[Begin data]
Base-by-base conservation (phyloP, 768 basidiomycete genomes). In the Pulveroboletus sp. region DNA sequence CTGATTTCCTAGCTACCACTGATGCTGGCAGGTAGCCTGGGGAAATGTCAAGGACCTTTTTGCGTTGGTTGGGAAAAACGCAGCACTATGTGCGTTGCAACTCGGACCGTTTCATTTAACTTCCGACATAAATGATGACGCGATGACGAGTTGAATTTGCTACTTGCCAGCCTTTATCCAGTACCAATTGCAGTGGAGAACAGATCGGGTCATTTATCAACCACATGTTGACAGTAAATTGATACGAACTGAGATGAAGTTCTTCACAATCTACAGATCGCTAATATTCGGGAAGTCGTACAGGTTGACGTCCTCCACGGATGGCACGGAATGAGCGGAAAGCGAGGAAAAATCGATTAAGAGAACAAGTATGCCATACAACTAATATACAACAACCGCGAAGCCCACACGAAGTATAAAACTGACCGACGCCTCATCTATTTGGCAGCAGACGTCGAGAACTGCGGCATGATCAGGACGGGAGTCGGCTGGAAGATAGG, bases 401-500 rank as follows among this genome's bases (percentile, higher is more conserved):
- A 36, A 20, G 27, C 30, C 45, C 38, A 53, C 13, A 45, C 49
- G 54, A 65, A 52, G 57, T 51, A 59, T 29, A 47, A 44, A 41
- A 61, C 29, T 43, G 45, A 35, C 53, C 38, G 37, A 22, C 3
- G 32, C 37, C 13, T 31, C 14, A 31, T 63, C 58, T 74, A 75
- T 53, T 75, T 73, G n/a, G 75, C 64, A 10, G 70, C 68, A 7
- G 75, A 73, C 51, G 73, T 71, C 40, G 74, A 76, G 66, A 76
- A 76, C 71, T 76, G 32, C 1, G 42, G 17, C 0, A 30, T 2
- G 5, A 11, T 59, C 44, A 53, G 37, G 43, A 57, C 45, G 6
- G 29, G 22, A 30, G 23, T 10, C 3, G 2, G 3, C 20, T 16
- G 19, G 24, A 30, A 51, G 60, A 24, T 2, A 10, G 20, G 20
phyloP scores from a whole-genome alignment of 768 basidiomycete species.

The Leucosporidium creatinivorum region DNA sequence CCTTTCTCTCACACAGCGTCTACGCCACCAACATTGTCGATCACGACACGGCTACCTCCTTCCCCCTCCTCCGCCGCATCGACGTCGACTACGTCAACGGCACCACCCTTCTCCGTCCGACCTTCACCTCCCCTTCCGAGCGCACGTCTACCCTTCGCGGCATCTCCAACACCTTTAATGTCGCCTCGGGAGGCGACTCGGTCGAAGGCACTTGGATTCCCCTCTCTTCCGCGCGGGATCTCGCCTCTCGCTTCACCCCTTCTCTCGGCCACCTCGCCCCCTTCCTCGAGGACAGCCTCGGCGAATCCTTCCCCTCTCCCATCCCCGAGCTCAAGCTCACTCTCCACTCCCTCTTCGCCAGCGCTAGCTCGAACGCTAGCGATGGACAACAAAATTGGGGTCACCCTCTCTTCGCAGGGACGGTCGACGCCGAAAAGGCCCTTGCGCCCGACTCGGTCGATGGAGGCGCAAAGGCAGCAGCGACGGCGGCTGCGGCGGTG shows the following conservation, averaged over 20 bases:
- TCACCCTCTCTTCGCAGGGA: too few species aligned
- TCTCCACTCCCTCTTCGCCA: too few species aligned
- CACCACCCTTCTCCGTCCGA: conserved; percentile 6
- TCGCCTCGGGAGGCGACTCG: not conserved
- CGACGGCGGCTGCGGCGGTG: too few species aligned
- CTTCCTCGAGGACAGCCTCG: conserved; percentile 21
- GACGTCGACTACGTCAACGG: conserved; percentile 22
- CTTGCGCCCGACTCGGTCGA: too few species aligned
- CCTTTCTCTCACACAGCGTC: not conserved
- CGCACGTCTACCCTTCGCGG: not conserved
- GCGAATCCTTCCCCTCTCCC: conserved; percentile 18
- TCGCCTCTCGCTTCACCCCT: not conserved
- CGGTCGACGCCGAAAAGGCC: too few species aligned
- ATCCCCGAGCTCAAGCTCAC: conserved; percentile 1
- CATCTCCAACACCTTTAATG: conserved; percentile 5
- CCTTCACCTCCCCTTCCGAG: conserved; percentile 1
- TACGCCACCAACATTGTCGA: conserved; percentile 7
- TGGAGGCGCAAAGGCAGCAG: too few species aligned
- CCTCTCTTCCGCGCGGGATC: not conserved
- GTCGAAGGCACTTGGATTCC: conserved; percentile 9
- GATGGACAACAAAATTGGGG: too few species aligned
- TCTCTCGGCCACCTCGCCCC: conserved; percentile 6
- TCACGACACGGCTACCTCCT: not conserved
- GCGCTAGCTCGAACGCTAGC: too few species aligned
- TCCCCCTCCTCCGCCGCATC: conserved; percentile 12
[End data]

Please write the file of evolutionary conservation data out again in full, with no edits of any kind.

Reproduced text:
Base-by-base conservation (phyloP, 768 basidiomycete genomes). In the Pulveroboletus sp. region DNA sequence CTGATTTCCTAGCTACCACTGATGCTGGCAGGTAGCCTGGGGAAATGTCAAGGACCTTTTTGCGTTGGTTGGGAAAAACGCAGCACTATGTGCGTTGCAACTCGGACCGTTTCATTTAACTTCCGACATAAATGATGACGCGATGACGAGTTGAATTTGCTACTTGCCAGCCTTTATCCAGTACCAATTGCAGTGGAGAACAGATCGGGTCATTTATCAACCACATGTTGACAGTAAATTGATACGAACTGAGATGAAGTTCTTCACAATCTACAGATCGCTAATATTCGGGAAGTCGTACAGGTTGACGTCCTCCACGGATGGCACGGAATGAGCGGAAAGCGAGGAAAAATCGATTAAGAGAACAAGTATGCCATACAACTAATATACAACAACCGCGAAGCCCACACGAAGTATAAAACTGACCGACGCCTCATCTATTTGGCAGCAGACGTCGAGAACTGCGGCATGATCAGGACGGGAGTCGGCTGGAAGATAGG, bases 401-500 rank as follows among this genome's bases (percentile, higher is more conserved):
- A 36, A 20, G 27, C 30, C 45, C 38, A 53, C 13, A 45, C 49
- G 54, A 65, A 52, G 57, T 51, A 59, T 29, A 47, A 44, A 41
- A 61, C 29, T 43, G 45, A 35, C 53, C 38, G 37, A 22, C 3
- G 32, C 37, C 13, T 31, C 14, A 31, T 63, C 58, T 74, A 75
- T 53, T 75, T 73, G n/a, G 75, C 64, A 10, G 70, C 68, A 7
- G 75, A 73, C 51, G 73, T 71, C 40, G 74, A 76, G 66, A 76
- A 76, C 71, T 76, G 32, C 1, G 42, G 17, C 0, A 30, T 2
- G 5, A 11, T 59, C 44, A 53, G 37, G 43, A 57, C 45, G 6
- G 29, G 22, A 30, G 23, T 10, C 3, G 2, G 3, C 20, T 16
- G 19, G 24, A 30, A 51, G 60, A 24, T 2, A 10, G 20, G 20
phyloP scores from a whole-genome alignment of 768 basidiomycete species.

The Leucosporidium creatinivorum region DNA sequence CCTTTCTCTCACACAGCGTCTACGCCACCAACATTGTCGATCACGACACGGCTACCTCCTTCCCCCTCCTCCGCCGCATCGACGTCGACTACGTCAACGGCACCACCCTTCTCCGTCCGACCTTCACCTCCCCTTCCGAGCGCACGTCTACCCTTCGCGGCATCTCCAACACCTTTAATGTCGCCTCGGGAGGCGACTCGGTCGAAGGCACTTGGATTCCCCTCTCTTCCGCGCGGGATCTCGCCTCTCGCTTCACCCCTTCTCTCGGCCACCTCGCCCCCTTCCTCGAGGACAGCCTCGGCGAATCCTTCCCCTCTCCCATCCCCGAGCTCAAGCTCACTCTCCACTCCCTCTTCGCCAGCGCTAGCTCGAACGCTAGCGATGGACAACAAAATTGGGGTCACCCTCTCTTCGCAGGGACGGTCGACGCCGAAAAGGCCCTTGCGCCCGACTCGGTCGATGGAGGCGCAAAGGCAGCAGCGACGGCGGCTGCGGCGGTG shows the following conservation, averaged over 20 bases:
- TCACCCTCTCTTCGCAGGGA: too few species aligned
- TCTCCACTCCCTCTTCGCCA: too few species aligned
- CACCACCCTTCTCCGTCCGA: conserved; percentile 6
- TCGCCTCGGGAGGCGACTCG: not conserved
- CGACGGCGGCTGCGGCGGTG: too few species aligned
- CTTCCTCGAGGACAGCCTCG: conserved; percentile 21
- GACGTCGACTACGTCAACGG: conserved; percentile 22
- CTTGCGCCCGACTCGGTCGA: too few species aligned
- CCTTTCTCTCACACAGCGTC: not conserved
- CGCACGTCTACCCTTCGCGG: not conserved
- GCGAATCCTTCCCCTCTCCC: conserved; percentile 18
- TCGCCTCTCGCTTCACCCCT: not conserved
- CGGTCGACGCCGAAAAGGCC: too few species aligned
- ATCCCCGAGCTCAAGCTCAC: conserved; percentile 1
- CATCTCCAACACCTTTAATG: conserved; percentile 5
- CCTTCACCTCCCCTTCCGAG: conserved; percentile 1
- TACGCCACCAACATTGTCGA: conserved; percentile 7
- TGGAGGCGCAAAGGCAGCAG: too few species aligned
- CCTCTCTTCCGCGCGGGATC: not conserved
- GTCGAAGGCACTTGGATTCC: conserved; percentile 9
- GATGGACAACAAAATTGGGG: too few species aligned
- TCTCTCGGCCACCTCGCCCC: conserved; percentile 6
- TCACGACACGGCTACCTCCT: not conserved
- GCGCTAGCTCGAACGCTAGC: too few species aligned
- TCCCCCTCCTCCGCCGCATC: conserved; percentile 12